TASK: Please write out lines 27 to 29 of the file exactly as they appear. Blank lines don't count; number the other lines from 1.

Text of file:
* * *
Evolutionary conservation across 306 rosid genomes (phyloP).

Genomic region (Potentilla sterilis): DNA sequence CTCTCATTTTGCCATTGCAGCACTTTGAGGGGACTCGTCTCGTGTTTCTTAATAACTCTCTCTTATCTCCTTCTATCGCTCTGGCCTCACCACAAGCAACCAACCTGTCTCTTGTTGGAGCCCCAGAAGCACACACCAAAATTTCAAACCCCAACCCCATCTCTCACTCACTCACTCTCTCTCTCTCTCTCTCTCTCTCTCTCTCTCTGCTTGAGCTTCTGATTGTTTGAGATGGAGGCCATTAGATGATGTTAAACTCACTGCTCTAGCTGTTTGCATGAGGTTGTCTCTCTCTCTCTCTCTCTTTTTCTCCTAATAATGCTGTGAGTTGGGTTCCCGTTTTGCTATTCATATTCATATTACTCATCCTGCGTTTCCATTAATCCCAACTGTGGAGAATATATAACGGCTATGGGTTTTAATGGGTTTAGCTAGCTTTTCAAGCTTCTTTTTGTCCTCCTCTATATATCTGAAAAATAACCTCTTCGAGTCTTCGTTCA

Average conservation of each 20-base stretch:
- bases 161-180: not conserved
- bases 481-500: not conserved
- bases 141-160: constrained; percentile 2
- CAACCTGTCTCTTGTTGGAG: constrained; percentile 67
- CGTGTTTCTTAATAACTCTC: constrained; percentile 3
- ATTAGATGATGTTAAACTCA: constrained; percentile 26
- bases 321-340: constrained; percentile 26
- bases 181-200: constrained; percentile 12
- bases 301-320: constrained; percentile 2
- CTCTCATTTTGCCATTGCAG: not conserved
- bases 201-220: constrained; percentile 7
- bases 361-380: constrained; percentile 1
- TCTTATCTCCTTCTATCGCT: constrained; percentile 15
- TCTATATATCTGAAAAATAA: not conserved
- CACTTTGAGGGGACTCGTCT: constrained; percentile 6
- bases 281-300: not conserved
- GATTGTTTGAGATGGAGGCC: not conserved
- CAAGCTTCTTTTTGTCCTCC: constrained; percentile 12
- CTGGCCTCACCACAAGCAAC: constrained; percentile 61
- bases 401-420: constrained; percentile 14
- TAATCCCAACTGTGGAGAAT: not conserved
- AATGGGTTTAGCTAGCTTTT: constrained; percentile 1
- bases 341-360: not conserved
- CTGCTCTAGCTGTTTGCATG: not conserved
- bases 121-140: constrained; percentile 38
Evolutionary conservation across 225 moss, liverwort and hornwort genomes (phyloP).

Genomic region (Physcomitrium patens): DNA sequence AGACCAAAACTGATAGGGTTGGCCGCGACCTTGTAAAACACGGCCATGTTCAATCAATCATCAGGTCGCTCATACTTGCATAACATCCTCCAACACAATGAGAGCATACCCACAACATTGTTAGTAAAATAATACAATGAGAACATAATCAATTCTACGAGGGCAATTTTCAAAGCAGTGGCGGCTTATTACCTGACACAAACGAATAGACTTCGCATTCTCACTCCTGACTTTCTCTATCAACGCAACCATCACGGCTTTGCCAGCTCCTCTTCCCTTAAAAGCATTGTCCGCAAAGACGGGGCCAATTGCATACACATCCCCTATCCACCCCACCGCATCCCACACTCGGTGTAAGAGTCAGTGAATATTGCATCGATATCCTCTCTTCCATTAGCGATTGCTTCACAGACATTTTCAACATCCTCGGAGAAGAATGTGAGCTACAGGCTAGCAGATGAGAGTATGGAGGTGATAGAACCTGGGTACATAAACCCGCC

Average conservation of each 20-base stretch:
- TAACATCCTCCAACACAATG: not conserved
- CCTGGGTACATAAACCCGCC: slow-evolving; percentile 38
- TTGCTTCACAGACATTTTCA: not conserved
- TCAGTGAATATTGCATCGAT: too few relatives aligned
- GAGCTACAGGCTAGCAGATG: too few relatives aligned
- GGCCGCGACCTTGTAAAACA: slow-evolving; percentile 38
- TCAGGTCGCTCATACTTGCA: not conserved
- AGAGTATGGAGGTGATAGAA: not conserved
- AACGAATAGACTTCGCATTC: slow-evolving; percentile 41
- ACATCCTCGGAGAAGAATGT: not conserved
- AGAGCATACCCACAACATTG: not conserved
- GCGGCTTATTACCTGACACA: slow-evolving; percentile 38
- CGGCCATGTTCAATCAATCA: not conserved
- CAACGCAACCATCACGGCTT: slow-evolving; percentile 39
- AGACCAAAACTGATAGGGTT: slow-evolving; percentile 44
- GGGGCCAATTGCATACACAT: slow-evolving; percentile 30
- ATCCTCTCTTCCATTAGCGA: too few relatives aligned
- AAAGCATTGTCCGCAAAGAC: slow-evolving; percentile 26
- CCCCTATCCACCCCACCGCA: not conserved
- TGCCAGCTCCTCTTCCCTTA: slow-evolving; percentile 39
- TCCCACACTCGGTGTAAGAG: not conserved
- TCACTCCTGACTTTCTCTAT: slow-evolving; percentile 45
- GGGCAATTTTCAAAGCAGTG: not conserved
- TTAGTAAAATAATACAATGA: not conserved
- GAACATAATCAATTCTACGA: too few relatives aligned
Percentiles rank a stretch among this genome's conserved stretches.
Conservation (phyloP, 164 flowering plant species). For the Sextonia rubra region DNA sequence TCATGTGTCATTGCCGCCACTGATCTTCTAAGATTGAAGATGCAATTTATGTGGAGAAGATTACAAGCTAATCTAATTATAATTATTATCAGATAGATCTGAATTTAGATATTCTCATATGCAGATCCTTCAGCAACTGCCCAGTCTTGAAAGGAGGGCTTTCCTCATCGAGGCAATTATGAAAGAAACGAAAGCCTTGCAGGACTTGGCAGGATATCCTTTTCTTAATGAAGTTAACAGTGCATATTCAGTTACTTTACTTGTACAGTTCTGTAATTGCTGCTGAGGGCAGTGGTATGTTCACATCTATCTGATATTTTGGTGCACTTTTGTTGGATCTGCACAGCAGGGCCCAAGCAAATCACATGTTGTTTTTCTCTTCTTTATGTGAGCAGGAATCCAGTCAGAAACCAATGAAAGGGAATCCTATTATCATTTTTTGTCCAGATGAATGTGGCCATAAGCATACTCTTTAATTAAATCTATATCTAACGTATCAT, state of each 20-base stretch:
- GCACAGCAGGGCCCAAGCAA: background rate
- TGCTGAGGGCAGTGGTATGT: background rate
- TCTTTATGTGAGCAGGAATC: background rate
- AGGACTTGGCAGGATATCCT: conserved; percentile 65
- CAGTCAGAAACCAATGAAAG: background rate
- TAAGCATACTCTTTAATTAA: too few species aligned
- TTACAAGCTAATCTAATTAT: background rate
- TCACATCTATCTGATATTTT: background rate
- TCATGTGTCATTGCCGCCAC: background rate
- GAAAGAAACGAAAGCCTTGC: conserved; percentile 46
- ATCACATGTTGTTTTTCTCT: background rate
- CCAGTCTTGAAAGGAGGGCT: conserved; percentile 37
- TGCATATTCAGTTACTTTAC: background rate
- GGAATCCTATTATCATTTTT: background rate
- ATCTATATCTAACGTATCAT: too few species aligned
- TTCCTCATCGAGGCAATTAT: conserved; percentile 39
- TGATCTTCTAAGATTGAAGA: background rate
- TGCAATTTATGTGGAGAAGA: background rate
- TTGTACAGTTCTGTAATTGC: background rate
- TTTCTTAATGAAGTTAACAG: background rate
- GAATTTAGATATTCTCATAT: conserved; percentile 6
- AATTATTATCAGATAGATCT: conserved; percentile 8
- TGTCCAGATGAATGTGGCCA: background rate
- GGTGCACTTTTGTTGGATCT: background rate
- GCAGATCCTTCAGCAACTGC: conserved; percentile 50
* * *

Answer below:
- CTGCTCTAGCTGTTTGCATG: not conserved
- bases 121-140: constrained; percentile 38
Evolutionary conservation across 225 moss, liverwort and hornwort genomes (phyloP).